Last week my friend Amrita and I went to a new Mid-Eastern lounge that's opened in Delhi. While the ambiance is really awesome, it was the food that we couldn't stop talking or thinking about. We'd started our meal with this stew-like soup that had catapulted our expectations. And each bite after that lived up to it.
The soup however, stayed etched in my head. Called a Harira, it had tender lamb that had been cooked with chickpeas and tomatoes and all sorts of spices would burst in the mouth. There was some cinnamon, some cumin, some nutmeg, total taste explosion and moping it with bread seemed the only consolation. It was warm, filling and total soul food.
The day after this meal, I felt possessed by this soup. I read up everything there was to it about it. I understood that this was a soup that is traditionally made during Ramzan in Morocco and is used to break the fast, I also read that it's Morocco's answer to our haleem as it is the national soup of the country ( I didn't know countries have their own soups!).
Thing is the Harira is and is not. I mean its got meat and lentils alright but its much lighter than the haleem and uses no oil/butter/ghee at all, unless u want some. It does take a while to cook down, but you can easily break it down in two parts like I did. Fact is, they are both just awesome.
I hunted for a recipe that sounded close to what I had tasted. And then decided to mix and match to get my flavours down pat . I used a recipe that didn't need stock, because the true flavours come from the bones. I also had some tagine paste lying in the fridge so used that, but it is totally optional. What's not optional is making it. Because trust me, it's divine!
I made the whole quantity and froze half the soup for later. It freezes beautifully and all you have to do is warm it squeeze a bit of lime and then throw in a handful or coriander leaves.
Adapted from Wicked Food
600g neck or shank of lamb, cut into 3 or 4 pieces
2 liters cold water
1 large onion, finely chopped
3 garlic cloves, finely chopped
3 celery sticks, finely chopped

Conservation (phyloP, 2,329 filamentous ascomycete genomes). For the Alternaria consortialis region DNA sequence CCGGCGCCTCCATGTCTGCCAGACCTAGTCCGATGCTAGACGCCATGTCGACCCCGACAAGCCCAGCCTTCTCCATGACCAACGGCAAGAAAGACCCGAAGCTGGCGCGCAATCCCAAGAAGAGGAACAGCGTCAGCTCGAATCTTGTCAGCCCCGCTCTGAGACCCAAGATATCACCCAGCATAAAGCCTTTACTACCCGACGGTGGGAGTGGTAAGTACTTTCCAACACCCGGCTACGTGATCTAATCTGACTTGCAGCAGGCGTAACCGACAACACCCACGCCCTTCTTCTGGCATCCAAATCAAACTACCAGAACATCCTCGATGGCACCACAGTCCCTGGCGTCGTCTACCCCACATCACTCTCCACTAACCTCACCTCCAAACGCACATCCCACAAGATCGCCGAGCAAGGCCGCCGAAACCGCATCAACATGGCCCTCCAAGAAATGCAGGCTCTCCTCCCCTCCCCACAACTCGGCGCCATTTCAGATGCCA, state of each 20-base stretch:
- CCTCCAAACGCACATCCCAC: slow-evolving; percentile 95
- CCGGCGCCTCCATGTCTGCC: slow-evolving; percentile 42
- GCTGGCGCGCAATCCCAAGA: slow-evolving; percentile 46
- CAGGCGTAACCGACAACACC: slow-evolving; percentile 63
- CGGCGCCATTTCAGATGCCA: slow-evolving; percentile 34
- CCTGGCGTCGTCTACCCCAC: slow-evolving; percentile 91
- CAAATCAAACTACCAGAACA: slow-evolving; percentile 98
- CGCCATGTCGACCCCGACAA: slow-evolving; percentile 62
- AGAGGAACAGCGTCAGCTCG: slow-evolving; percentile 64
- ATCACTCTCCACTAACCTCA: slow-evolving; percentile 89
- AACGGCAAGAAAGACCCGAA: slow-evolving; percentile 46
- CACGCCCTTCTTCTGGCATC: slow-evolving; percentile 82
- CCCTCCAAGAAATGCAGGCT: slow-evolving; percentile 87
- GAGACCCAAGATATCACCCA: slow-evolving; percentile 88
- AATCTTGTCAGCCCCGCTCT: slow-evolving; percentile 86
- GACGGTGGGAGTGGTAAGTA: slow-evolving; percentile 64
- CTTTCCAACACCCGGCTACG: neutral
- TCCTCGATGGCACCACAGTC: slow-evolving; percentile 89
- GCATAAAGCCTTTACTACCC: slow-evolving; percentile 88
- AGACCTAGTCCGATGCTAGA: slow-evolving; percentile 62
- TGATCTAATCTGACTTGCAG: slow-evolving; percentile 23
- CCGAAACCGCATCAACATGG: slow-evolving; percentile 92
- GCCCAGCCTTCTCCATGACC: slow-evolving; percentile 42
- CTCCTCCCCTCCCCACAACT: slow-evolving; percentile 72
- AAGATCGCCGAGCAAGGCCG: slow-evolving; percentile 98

1/2 tsp ground cinnamon
1 tsp turmeric
1 tablespoon ground ginger
1 tsp cumin powder
1 tsp coriander powder
Pinch of nutmeg
2 large bunches fresh coriander, washed and chopped
100g red lentils (masoor ki daal) soaked for half an hour
120g chickpeas, soaked overnight, or 1 x 400g tin cooked chickpeas
2 tablespoon tomato purée
2 tablespoon flour dissolved in 1/2 cup water
2 tsp spicy tagine paste (optional)
1 lemon juiced
1 lemon, quartered
Salt, pepper and sugar to taste
1. Place the lamb and water into a large pot and bring to the boil. Simmer for 5 minutes, skimming off any scum or fat as it appears.
2, Add the onion, garlic, celery, cinnamon, turmeric, ginger, cumin, coriander powder, nutmeg, salt and pepper as well as half the coriander. Cook for 20 minutes.
3. Add the lentils and chickpeas (if using dried, soaked chickpeas), then simmer for another 40 minutes.
4. Once the lamb is soft enough to be pulled off the bone, remove and flake. Return the lamb meat to the pot, along with the tomato purée, tagine paste, flour mixture and lemon juice (and chickpeas, drained, if using tinned).
5. Season the soup with salt (because of the lemon juice this soup may need more salt than one would expect), and sugar.
6. Continue to cook for 10 minutes, or until the pulses are soft. Take off the heat, and stir in the butter and the remaining coriander.
7. Serve with a wedge of lemon and, if you’re feeling exotic, sweet dates at the side
Oh and don't forget to participate in the first of my giveaways. It's a world wide giveaway so click here for more details. And remember comments close on March 8 midnight, Indian Standard Time.